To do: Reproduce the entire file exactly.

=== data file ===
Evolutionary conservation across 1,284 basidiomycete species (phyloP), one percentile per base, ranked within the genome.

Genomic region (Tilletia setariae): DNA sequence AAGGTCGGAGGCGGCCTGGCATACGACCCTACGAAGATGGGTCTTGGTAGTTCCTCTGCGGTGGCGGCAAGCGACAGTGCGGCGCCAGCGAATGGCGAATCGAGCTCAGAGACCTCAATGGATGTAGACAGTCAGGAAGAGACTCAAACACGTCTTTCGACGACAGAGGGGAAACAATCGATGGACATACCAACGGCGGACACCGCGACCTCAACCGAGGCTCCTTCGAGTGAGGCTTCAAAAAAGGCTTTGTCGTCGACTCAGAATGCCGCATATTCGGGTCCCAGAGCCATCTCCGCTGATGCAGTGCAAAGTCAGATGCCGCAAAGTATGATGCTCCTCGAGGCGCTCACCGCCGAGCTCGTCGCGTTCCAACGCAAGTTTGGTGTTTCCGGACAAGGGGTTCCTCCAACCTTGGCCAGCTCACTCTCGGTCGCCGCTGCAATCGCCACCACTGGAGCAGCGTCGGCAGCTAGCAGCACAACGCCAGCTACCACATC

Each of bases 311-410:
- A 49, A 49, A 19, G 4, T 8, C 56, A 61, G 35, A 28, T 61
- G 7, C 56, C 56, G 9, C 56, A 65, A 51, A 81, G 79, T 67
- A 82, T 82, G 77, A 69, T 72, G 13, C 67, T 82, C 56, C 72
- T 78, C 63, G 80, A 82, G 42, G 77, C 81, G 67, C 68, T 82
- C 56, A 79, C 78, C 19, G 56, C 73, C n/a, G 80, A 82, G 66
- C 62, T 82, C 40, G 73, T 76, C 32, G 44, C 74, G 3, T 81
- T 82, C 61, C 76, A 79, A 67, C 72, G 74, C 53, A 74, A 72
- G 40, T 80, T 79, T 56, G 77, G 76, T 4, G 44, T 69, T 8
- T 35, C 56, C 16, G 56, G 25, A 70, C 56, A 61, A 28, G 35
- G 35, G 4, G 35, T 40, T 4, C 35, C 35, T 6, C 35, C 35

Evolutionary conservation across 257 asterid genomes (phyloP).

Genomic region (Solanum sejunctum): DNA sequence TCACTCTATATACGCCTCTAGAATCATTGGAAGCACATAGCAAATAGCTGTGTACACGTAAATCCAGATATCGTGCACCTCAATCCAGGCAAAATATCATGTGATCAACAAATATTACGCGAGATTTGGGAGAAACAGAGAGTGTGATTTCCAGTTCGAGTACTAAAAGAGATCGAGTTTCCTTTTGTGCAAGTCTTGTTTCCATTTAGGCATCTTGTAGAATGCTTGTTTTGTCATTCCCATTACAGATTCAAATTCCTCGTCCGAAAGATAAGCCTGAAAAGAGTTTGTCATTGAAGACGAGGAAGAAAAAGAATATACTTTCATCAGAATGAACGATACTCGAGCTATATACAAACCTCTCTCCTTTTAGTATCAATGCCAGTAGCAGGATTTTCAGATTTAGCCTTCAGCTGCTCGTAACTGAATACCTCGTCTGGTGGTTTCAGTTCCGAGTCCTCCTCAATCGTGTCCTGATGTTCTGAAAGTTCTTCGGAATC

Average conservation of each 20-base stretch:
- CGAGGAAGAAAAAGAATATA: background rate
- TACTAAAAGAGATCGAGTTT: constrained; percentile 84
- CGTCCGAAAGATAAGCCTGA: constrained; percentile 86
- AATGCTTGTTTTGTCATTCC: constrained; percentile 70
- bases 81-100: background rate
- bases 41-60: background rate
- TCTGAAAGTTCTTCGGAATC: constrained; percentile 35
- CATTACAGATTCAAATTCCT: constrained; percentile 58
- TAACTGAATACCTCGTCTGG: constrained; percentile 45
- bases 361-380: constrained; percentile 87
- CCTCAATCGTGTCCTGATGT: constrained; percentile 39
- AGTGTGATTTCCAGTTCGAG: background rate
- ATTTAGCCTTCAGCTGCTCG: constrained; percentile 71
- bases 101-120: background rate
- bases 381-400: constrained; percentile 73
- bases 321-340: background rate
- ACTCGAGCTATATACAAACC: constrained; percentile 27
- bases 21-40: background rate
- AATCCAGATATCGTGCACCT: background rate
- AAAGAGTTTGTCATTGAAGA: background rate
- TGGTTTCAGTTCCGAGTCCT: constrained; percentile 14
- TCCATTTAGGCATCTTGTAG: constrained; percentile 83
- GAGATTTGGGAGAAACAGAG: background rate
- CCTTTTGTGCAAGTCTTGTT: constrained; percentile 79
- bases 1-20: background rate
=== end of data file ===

Evolutionary conservation across 1,284 basidiomycete species (phyloP), one percentile per base, ranked within the genome.

Genomic region (Tilletia setariae): DNA sequence AAGGTCGGAGGCGGCCTGGCATACGACCCTACGAAGATGGGTCTTGGTAGTTCCTCTGCGGTGGCGGCAAGCGACAGTGCGGCGCCAGCGAATGGCGAATCGAGCTCAGAGACCTCAATGGATGTAGACAGTCAGGAAGAGACTCAAACACGTCTTTCGACGACAGAGGGGAAACAATCGATGGACATACCAACGGCGGACACCGCGACCTCAACCGAGGCTCCTTCGAGTGAGGCTTCAAAAAAGGCTTTGTCGTCGACTCAGAATGCCGCATATTCGGGTCCCAGAGCCATCTCCGCTGATGCAGTGCAAAGTCAGATGCCGCAAAGTATGATGCTCCTCGAGGCGCTCACCGCCGAGCTCGTCGCGTTCCAACGCAAGTTTGGTGTTTCCGGACAAGGGGTTCCTCCAACCTTGGCCAGCTCACTCTCGGTCGCCGCTGCAATCGCCACCACTGGAGCAGCGTCGGCAGCTAGCAGCACAACGCCAGCTACCACATC

Each of bases 311-410:
- A 49, A 49, A 19, G 4, T 8, C 56, A 61, G 35, A 28, T 61
- G 7, C 56, C 56, G 9, C 56, A 65, A 51, A 81, G 79, T 67
- A 82, T 82, G 77, A 69, T 72, G 13, C 67, T 82, C 56, C 72
- T 78, C 63, G 80, A 82, G 42, G 77, C 81, G 67, C 68, T 82
- C 56, A 79, C 78, C 19, G 56, C 73, C n/a, G 80, A 82, G 66
- C 62, T 82, C 40, G 73, T 76, C 32, G 44, C 74, G 3, T 81
- T 82, C 61, C 76, A 79, A 67, C 72, G 74, C 53, A 74, A 72
- G 40, T 80, T 79, T 56, G 77, G 76, T 4, G 44, T 69, T 8
- T 35, C 56, C 16, G 56, G 25, A 70, C 56, A 61, A 28, G 35
- G 35, G 4, G 35, T 40, T 4, C 35, C 35, T 6, C 35, C 35

Evolutionary conservation across 257 asterid genomes (phyloP).

Genomic region (Solanum sejunctum): DNA sequence TCACTCTATATACGCCTCTAGAATCATTGGAAGCACATAGCAAATAGCTGTGTACACGTAAATCCAGATATCGTGCACCTCAATCCAGGCAAAATATCATGTGATCAACAAATATTACGCGAGATTTGGGAGAAACAGAGAGTGTGATTTCCAGTTCGAGTACTAAAAGAGATCGAGTTTCCTTTTGTGCAAGTCTTGTTTCCATTTAGGCATCTTGTAGAATGCTTGTTTTGTCATTCCCATTACAGATTCAAATTCCTCGTCCGAAAGATAAGCCTGAAAAGAGTTTGTCATTGAAGACGAGGAAGAAAAAGAATATACTTTCATCAGAATGAACGATACTCGAGCTATATACAAACCTCTCTCCTTTTAGTATCAATGCCAGTAGCAGGATTTTCAGATTTAGCCTTCAGCTGCTCGTAACTGAATACCTCGTCTGGTGGTTTCAGTTCCGAGTCCTCCTCAATCGTGTCCTGATGTTCTGAAAGTTCTTCGGAATC

Average conservation of each 20-base stretch:
- CGAGGAAGAAAAAGAATATA: background rate
- TACTAAAAGAGATCGAGTTT: constrained; percentile 84
- CGTCCGAAAGATAAGCCTGA: constrained; percentile 86
- AATGCTTGTTTTGTCATTCC: constrained; percentile 70
- bases 81-100: background rate
- bases 41-60: background rate
- TCTGAAAGTTCTTCGGAATC: constrained; percentile 35
- CATTACAGATTCAAATTCCT: constrained; percentile 58
- TAACTGAATACCTCGTCTGG: constrained; percentile 45
- bases 361-380: constrained; percentile 87
- CCTCAATCGTGTCCTGATGT: constrained; percentile 39
- AGTGTGATTTCCAGTTCGAG: background rate
- ATTTAGCCTTCAGCTGCTCG: constrained; percentile 71
- bases 101-120: background rate
- bases 381-400: constrained; percentile 73
- bases 321-340: background rate
- ACTCGAGCTATATACAAACC: constrained; percentile 27
- bases 21-40: background rate
- AATCCAGATATCGTGCACCT: background rate
- AAAGAGTTTGTCATTGAAGA: background rate
- TGGTTTCAGTTCCGAGTCCT: constrained; percentile 14
- TCCATTTAGGCATCTTGTAG: constrained; percentile 83
- GAGATTTGGGAGAAACAGAG: background rate
- CCTTTTGTGCAAGTCTTGTT: constrained; percentile 79
- bases 1-20: background rate